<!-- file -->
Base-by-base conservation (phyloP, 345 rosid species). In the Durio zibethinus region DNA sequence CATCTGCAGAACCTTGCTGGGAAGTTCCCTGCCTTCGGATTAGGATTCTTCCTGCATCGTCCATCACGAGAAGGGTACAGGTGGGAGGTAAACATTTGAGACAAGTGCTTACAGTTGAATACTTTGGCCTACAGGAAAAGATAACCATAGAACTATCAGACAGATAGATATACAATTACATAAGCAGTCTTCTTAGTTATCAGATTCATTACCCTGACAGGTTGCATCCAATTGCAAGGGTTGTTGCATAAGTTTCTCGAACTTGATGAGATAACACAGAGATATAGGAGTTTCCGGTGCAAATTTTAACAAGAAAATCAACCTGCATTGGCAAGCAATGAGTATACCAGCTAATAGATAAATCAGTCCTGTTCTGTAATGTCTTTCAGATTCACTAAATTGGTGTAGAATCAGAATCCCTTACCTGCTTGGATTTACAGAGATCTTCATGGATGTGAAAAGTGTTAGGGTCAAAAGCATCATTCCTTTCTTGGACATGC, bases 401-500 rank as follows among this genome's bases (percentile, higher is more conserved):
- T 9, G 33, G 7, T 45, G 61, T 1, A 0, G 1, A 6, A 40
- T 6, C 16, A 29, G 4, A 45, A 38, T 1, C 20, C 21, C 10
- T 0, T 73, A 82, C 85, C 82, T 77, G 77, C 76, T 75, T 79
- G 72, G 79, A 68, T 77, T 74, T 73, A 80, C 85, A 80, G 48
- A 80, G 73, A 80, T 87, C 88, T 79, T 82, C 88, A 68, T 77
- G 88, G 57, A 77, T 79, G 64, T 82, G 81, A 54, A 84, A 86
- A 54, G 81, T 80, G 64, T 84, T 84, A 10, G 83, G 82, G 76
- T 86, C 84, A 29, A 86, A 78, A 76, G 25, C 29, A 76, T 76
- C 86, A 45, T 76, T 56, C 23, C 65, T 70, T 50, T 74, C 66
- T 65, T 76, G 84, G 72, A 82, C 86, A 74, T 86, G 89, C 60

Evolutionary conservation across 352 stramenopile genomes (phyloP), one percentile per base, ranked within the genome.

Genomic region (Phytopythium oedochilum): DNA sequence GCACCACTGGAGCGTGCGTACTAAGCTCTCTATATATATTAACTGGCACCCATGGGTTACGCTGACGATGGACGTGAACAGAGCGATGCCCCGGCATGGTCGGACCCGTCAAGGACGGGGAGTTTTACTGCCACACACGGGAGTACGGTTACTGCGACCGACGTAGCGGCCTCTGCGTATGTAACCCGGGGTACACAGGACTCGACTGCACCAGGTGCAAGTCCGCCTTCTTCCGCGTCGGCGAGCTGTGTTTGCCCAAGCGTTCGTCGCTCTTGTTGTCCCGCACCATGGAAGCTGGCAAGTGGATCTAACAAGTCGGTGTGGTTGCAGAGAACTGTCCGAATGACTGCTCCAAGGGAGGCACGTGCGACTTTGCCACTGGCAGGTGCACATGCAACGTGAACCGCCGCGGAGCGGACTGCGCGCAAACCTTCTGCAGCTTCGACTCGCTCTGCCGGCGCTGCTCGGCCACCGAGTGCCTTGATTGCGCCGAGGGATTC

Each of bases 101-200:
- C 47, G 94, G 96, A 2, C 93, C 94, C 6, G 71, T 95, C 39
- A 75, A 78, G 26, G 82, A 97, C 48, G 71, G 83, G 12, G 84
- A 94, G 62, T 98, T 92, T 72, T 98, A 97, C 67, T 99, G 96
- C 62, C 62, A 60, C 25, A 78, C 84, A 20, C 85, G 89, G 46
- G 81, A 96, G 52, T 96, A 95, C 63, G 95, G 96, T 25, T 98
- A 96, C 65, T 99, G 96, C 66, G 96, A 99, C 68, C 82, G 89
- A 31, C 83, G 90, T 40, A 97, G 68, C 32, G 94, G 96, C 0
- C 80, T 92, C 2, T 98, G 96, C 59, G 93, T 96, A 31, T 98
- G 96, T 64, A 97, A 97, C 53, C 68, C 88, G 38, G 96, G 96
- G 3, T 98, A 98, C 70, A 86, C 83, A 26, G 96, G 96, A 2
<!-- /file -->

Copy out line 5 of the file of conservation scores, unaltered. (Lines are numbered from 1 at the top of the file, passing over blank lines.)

- G 72, G 79, A 68, T 77, T 74, T 73, A 80, C 85, A 80, G 48